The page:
Each puppy reacts to therapy differently. Some people's symptoms improve, then they grow worse before they get better. Others don't seem to be getting better despite extensive therapy. Before making the sad choice to put an ill puppy to sleep, speak with your vet.

Enamel hypoplasia, which is characterized by poorly grown tooth enamel that is pitted and discolored, can affect dogs who survive illness when still puppies. Even after an infection has cleared up, some dogs may have lasting central nervous system damage that leaves them with neurological symptoms like recurring seizures for the remainder of their lives. Prevent contact with other unvaccinated dogs and wildlife while providing your puppy with preventative immunizations as advised by your doctor.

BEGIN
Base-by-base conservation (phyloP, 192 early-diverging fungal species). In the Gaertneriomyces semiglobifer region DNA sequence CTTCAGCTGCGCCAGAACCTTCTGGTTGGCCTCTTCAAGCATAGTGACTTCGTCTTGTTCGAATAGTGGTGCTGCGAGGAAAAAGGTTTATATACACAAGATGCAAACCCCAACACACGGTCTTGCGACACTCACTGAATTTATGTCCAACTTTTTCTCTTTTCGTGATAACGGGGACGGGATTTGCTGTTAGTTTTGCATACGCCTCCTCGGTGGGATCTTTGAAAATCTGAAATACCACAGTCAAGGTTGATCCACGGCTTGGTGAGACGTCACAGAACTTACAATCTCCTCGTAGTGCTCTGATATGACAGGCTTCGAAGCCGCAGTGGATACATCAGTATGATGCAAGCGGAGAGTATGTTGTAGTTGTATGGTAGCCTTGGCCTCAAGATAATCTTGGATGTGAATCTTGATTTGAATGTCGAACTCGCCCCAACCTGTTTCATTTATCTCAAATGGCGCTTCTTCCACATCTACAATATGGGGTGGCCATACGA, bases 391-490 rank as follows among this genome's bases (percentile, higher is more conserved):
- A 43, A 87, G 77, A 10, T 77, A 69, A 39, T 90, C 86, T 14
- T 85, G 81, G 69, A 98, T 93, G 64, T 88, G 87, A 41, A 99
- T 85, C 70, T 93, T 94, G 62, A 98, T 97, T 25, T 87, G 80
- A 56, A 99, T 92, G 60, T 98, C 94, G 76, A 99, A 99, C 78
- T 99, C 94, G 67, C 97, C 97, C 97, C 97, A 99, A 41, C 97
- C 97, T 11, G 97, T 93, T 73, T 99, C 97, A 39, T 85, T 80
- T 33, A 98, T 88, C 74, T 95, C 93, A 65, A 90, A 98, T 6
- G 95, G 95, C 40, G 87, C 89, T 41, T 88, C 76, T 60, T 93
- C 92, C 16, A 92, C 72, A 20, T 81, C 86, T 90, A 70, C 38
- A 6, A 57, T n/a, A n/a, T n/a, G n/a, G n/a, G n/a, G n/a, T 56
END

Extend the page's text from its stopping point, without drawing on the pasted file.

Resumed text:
How to Prevent Distemper

Distemper is one for which there is a . The easiest and most reliable approach to protect your puppy against distemper is to follow the schedule of vaccinations recommended for them. The DHPP combination vaccination, which stands for distemper, hepatitis, parainfluenza, and parvovirus, includes the distemper vaccine.

Is Distemper Contagious to Other Animals?

As previously indicated, even in a puppy that is recuperating from the infection, distemper is extremely infectious. For several weeks or months after recovery, a puppy will continue to discharge the virus, which can still infect other healthy canines. Dogs who are ill or recuperating need to be isolated from healthy animals. A disinfectant such as household bleach can destroy the virus on surfaces.

If you suspect your pet is sick, call your vet immediately. For health-related questions, always consult your veterinarian, as they have examined your pet, know the pet's health history, and can make the best recommendations for your pet.

CITATION